it’s been over a year since my husband left our family. for some odd reason instead of the angry and hurt feeling that i had in the beginning, i’m feeling overwhelmed with the desire to have him back in my life.i seem to miss him more than ever. am i crazy or what? i have not seen or heard from him in all this time but i know that he’s intentionally avoiding us. for what reason i don’t know.should i give up on ever hoping for a reunion or should i hold on to what i Feel?help please.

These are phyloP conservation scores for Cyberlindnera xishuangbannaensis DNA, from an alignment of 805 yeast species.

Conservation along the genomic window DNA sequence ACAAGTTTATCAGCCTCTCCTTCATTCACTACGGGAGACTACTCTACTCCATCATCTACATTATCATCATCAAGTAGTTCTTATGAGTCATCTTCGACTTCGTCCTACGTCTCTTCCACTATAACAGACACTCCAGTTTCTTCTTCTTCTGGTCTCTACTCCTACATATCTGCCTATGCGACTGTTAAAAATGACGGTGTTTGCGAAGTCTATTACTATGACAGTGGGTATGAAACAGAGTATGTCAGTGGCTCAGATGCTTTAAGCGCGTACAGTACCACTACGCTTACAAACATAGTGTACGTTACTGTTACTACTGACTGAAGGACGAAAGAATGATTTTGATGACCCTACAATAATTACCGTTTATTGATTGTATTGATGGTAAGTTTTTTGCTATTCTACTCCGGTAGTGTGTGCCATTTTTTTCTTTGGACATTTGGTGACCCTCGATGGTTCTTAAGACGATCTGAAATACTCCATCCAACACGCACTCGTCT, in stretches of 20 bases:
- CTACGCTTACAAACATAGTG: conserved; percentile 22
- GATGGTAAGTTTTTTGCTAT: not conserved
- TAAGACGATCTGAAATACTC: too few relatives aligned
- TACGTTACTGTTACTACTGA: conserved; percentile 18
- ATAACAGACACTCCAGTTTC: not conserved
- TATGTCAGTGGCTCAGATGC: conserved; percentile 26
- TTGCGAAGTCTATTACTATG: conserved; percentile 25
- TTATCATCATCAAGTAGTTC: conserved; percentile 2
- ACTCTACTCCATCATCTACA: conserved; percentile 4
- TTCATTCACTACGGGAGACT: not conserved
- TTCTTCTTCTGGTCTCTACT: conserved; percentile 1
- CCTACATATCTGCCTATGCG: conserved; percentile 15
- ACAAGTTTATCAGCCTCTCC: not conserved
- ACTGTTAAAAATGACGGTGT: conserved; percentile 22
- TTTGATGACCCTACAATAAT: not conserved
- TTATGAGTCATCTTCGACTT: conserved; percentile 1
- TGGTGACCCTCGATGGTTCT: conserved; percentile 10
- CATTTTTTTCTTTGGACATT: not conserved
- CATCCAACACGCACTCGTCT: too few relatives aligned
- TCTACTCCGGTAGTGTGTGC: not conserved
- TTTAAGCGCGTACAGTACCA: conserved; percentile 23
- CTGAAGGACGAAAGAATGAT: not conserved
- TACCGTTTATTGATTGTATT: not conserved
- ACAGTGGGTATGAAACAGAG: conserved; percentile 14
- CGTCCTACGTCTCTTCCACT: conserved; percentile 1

Rather than focus on whether you should give up hoping to get back together or hold on to what you feel, I think you should try to understand the reason behind your feeling stuck on a guy who left you and intentionally avoids you. If you’ve been reading my columns for a while, you have heard me speak of unfinished business and the repetition compulsion.In short, we all have a craving to recreate the wounds we suffered as children and replay them with a happy ending. The girl who was abandoned by her father will keep chosing abandoning men, hoping that this time around she will succeed in getting the abandoner to stay with her, thereby symbolically healing the original wound with her father.The fact that you feel a compulsive urge to hang on to a man who dropped you makes me suspect that you are locked in your own repetition compulsion. The fact that you don’t want to give your husband up indicates just how much you want to heal the old wound.To give him up means–to your unconscious mind–giving up any chance of healing. This isn’t true, and I will show you how you can heal and move on without your husband.First, figure out what childhood wound you are trying to heal Close your eyes and recall who abandoned you when you were young? Mom? Dad? Both of them? Remember what you yearned for as a child. That’s your happy ending.Now, work on separating your happy ending from your ex. He isn’t your parent and he isn’t invested in healing your wound. It’s your job to heal the wounded girl inside yourself by: 1) join a therapy group in order to receive the type of healing and loving relationships that you didn’t have as a kid; and 2) do inner child healing work in which you give to yourself the emotional messages that you craved for from your parents.Imagine the little girl inside yourself and do healing exercises in which you ‘feed’ her emotionally. John Bradshaw’s books will show you how to do this. Take care.